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Monday, June 24, 2024

Thanks To NIL, College Athletes Are Now Publishing Books

  • An increasing number of college athletes are writing and publishing books in multiple different genres.
  • Some are doing so with the help of a specific NIL-focused company.
Penn State Freshman quarterback Drew Allar completes pass during college football game
Vincent Carchietta-USA TODAY Sports

Before the NCAA changed its name, image, and likeness rules, athletes needed permission to use their name to promote their own products — including books. 

But now, an increasing number of college athletes are writing and publishing books in multiple different genres. 

Some, like Duke track and field athlete Emily Cole, are selling books that could help them with brand building. Cole, for example, published a sports nutrition book called “The Players’ Plate” — part of a package of content that she hopes she can parlay into a career in the industry.

Others, like Penn State quarterback Drew Allar, have published children’s books that will help them connect with younger fans. Allar, for example, worked with a company called Exit 56 Publishing, which was created specifically to help athletes write children’s books. With its help, Allar published a story complete with illustrations.

The company has already published three books with multiple football players from Michigan and Penn State. And while CEO Andrew Vodopia plans to keep the company at three books for now, he hopes to work with women’s sports athletes in the future.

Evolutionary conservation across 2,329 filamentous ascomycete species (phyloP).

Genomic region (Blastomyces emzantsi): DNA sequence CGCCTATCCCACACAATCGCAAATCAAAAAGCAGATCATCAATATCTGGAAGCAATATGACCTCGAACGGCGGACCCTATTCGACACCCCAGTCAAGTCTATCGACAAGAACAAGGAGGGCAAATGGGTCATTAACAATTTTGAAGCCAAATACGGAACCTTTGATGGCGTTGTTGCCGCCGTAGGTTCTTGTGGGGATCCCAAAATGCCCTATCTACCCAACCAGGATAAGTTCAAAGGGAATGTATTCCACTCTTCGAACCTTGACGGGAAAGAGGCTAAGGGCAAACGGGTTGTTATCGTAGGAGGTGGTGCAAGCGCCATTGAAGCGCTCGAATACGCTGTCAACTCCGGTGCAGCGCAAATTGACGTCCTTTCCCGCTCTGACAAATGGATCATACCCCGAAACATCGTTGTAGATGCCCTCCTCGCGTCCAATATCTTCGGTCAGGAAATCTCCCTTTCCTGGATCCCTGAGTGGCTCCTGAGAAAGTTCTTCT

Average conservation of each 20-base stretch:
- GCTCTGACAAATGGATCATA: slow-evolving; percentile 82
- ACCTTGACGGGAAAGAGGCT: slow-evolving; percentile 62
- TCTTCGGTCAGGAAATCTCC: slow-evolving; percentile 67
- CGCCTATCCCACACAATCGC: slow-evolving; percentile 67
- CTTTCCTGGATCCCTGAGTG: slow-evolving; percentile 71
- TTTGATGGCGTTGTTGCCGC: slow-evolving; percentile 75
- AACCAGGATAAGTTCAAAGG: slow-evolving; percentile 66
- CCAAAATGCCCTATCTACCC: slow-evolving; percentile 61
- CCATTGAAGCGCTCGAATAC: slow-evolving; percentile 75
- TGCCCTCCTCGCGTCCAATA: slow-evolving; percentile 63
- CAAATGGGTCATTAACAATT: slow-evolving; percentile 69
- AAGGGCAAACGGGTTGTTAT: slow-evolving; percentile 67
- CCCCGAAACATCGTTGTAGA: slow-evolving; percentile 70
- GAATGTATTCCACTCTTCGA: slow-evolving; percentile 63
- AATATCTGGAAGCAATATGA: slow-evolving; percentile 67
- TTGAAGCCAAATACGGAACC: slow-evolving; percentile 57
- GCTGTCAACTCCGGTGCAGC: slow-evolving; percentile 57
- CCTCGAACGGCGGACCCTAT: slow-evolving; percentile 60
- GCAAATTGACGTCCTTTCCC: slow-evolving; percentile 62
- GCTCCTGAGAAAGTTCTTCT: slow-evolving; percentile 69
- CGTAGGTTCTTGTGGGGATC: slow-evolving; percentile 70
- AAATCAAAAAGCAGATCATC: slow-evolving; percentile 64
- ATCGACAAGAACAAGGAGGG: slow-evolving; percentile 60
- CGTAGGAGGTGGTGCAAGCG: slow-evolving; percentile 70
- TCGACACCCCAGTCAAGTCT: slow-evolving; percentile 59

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Athletes probably won’t get rich off publishing books, but they are popular — especially if they’re signed. Allar’s book sold 100 signed copies in 24 hours after he posted a single tweet. (Allar has also decided he’s donating his earnings to charity).

Vodopia told Front Office Sports there are multiple intangible benefits. 

“This is them getting to do something outside their comfort zone,” he said, adding that business-related skills like networking and public speaking — which they’ll have to do in order to sell books — are valuable skills they’ll need after their playing days. 

Though he acknowledged the biggest drawback of an athlete engaging in this particular NIL activity — the time it takes. For athletes who have busy schedules and limited hours, even co-authoring a short children’s book can take more time than they have. 

But whether they love engaging with fans or want to establish themselves as an industry expert, that extra effort could be worth it.

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